Commit 9d2a4a5d authored by Mike Hibler's avatar Mike Hibler

Update my thoughts on image encryption, in part based on a brief

conversation with Rob and Kirk yesterday.
parent eee7afa9
......@@ -45,34 +45,52 @@ Things to do for image*:
simple and have a single option and just treat things like the MBR
special.
8. Encrypted images.
This would give us confidentiality. Images would be chunk-by-chunk
encrypted/decrypted using a runtime specified session key. I assume
we want to use symmetric crypto here, since it is faster. Note that
we would need to combine this with some other mechanism if we also want
to ensure integrity.
8. Encrypted images or encrypted transfer of images.
Depends on what we want. By encrypting the image itself, we protect
confidentiality while on disk and lessen the CPU usage of the frisbee
server. A possible concern is that, once a user has received an image,
they know the key. If we were to use symmetric crypto, they would be
able, at some future time, to spoof the contents of the image as it
is being sent to others. But that is not the point of encrypting the
contents, the point is to prevent unauthorized people from seeing the
contents, and if you have already received the image, you are clearly
authorized. Even so, we could prevent the problem by using asymmetric
crypto.
If we instead say that we are mostly concerned about secure transfer
of images (with confidentiality of images in the filesystem done with
filesystem mechanisms) then we could encrypt images as they are sent
on a per session basis. This could be hideously expensive for the
frisbee server.
Either way, the frisbee protocol will need some block-by-block
authentication mechanism to ensure integrity. It has to be per-block
and not per-chunk since it is the block header which contains the info
on what chunk a block belongs to and in what order the blocks should
be reassembled in to reform the chunk.
Imagezip would take as an argument a key (or a file from which to read
the key?) and in the code where it compresses, it can also encrypt
(encrypt before compression? after?) The resulting image is one in
which the chunk meta-data (header info: disk ranges contained, any
relocations) is not encrypted. Is this a problem? The block ranges
and relocations could give some hint as to what the image contains
(e.g., if block 16 is not in the list, it isn't a BSD filesystem since
that is where the superblock is). What the hell, we can independently
encrypt the header as well.
the key?). We can perform the encryption either before or after
compression. I'm not sure of the impact on image size, but I suspect
that encrypting first might make compression less effective. Doing
it before would also result in an image in which each chunk's meta-data
(header info: disk ranges contained, any relocations) is not encrypted.
Is this a problem? The block ranges and relocations could give some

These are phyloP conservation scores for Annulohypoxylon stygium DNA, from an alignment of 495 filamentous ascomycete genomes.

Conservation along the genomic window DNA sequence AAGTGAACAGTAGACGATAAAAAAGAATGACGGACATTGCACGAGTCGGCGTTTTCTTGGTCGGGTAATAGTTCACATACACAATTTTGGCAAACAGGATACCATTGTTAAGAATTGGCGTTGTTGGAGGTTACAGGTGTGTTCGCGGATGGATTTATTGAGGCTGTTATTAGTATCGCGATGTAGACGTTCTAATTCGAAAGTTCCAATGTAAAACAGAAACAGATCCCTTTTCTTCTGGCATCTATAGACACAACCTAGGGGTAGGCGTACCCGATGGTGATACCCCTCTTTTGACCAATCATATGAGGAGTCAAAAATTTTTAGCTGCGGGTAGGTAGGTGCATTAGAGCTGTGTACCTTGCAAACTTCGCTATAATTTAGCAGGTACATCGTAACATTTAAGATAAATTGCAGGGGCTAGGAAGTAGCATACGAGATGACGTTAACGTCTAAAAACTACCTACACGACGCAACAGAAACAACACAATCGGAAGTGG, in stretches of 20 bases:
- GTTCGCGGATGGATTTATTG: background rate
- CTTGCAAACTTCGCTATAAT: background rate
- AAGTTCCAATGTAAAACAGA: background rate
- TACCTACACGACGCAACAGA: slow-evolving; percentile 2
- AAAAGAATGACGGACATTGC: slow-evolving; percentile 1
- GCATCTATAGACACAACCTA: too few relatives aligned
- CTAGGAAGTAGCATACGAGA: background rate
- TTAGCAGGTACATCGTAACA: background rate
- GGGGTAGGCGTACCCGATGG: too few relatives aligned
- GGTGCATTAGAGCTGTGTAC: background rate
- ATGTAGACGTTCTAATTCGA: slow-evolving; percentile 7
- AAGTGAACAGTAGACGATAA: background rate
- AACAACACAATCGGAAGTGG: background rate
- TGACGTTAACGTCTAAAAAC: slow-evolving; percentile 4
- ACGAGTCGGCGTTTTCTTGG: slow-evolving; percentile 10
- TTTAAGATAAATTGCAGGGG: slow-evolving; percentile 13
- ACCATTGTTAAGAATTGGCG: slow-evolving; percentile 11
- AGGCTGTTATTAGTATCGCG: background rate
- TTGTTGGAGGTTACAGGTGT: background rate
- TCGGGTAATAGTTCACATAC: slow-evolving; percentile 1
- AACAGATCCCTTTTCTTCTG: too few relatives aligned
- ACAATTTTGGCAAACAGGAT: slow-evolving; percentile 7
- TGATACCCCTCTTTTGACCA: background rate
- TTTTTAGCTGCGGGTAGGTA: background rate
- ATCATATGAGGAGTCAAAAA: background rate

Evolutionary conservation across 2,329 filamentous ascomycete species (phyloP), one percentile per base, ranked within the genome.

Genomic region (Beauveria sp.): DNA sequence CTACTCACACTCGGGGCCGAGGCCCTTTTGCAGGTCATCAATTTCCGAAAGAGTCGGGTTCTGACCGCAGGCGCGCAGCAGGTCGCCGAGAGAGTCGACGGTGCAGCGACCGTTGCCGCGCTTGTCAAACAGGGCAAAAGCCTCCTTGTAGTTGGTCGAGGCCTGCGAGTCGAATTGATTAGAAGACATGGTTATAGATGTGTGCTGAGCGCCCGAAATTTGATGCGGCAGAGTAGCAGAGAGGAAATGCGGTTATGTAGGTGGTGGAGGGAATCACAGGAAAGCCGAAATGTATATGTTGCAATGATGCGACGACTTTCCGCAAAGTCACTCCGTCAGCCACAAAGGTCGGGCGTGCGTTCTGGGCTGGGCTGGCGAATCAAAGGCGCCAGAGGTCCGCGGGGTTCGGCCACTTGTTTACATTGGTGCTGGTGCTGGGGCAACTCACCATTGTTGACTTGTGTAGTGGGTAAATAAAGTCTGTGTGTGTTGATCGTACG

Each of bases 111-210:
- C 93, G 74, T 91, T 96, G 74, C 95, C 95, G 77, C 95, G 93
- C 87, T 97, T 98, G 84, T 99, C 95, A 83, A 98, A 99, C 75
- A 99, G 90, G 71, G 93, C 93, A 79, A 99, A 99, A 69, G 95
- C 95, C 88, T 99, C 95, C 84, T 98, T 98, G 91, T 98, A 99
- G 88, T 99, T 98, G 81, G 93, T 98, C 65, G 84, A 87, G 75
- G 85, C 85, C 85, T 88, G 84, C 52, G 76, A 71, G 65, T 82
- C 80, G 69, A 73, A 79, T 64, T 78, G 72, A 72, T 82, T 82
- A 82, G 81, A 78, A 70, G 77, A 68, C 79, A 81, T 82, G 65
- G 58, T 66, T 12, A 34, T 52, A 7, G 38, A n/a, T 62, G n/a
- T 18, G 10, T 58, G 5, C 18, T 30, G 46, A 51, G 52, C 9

hint as to what the image contains (e.g., if block 16 is not in the
list, it isn't a BSD filesystem since that is where the superblock is).
We can independently encrypt the header if necessary. But it would
probably be better to just wait til a chunk has been fully assembled,
including the meta-data, and then encrypt it all before we write it
to the image file (ugh, but will this change the size of the chunk?)
Imageunzip (and frisbee) will likewise take a new argument for the key
to be used. For frisbee this will be transferred "out-of-band" with
TMCD. While decryption could take place in a separate thread, I'm
inclined not to worry about it right now given that we are mostly working
with uniprocessor machines where there would be no advantage. Anyway,
imageunzip would collect a chunk, decompress and unencrypt it, and feed
it to the disk writer.
For integrity, we could use the signature-communicated-out-of-band
approach (#6 above), or we could include a single, coarser-grained
hash/checksum for each chunk.
imageunzip would receive blocks, verify them, and assemble them into
chunks, decompress and decrypt (or visa-versa) the chunks, and feed
them to the disk writer.
9. Recognize unused filesystem metadata blocks.
Right now we pretty much leave FS metadata structures alone and thus
......@@ -92,7 +110,7 @@ Things to do for image*:
just cannot bring myself to do it! At any rate, I'm not sure the saving
vs. complexity trade-off is in our favor here.
A quick check: out FreeBSD image consists of 3 filesystems. Lets just
A quick check: our FreeBSD image consists of 3 filesystems. Let's just
consider /usr (a 2GB filesystem) which has 23552 inodes per cylinder group
with 12 cylinder groups. Each inode is 128 bytes so that is 36 (decimal)
megabytes of which about 80% are free. Allowing for scattering of the
......
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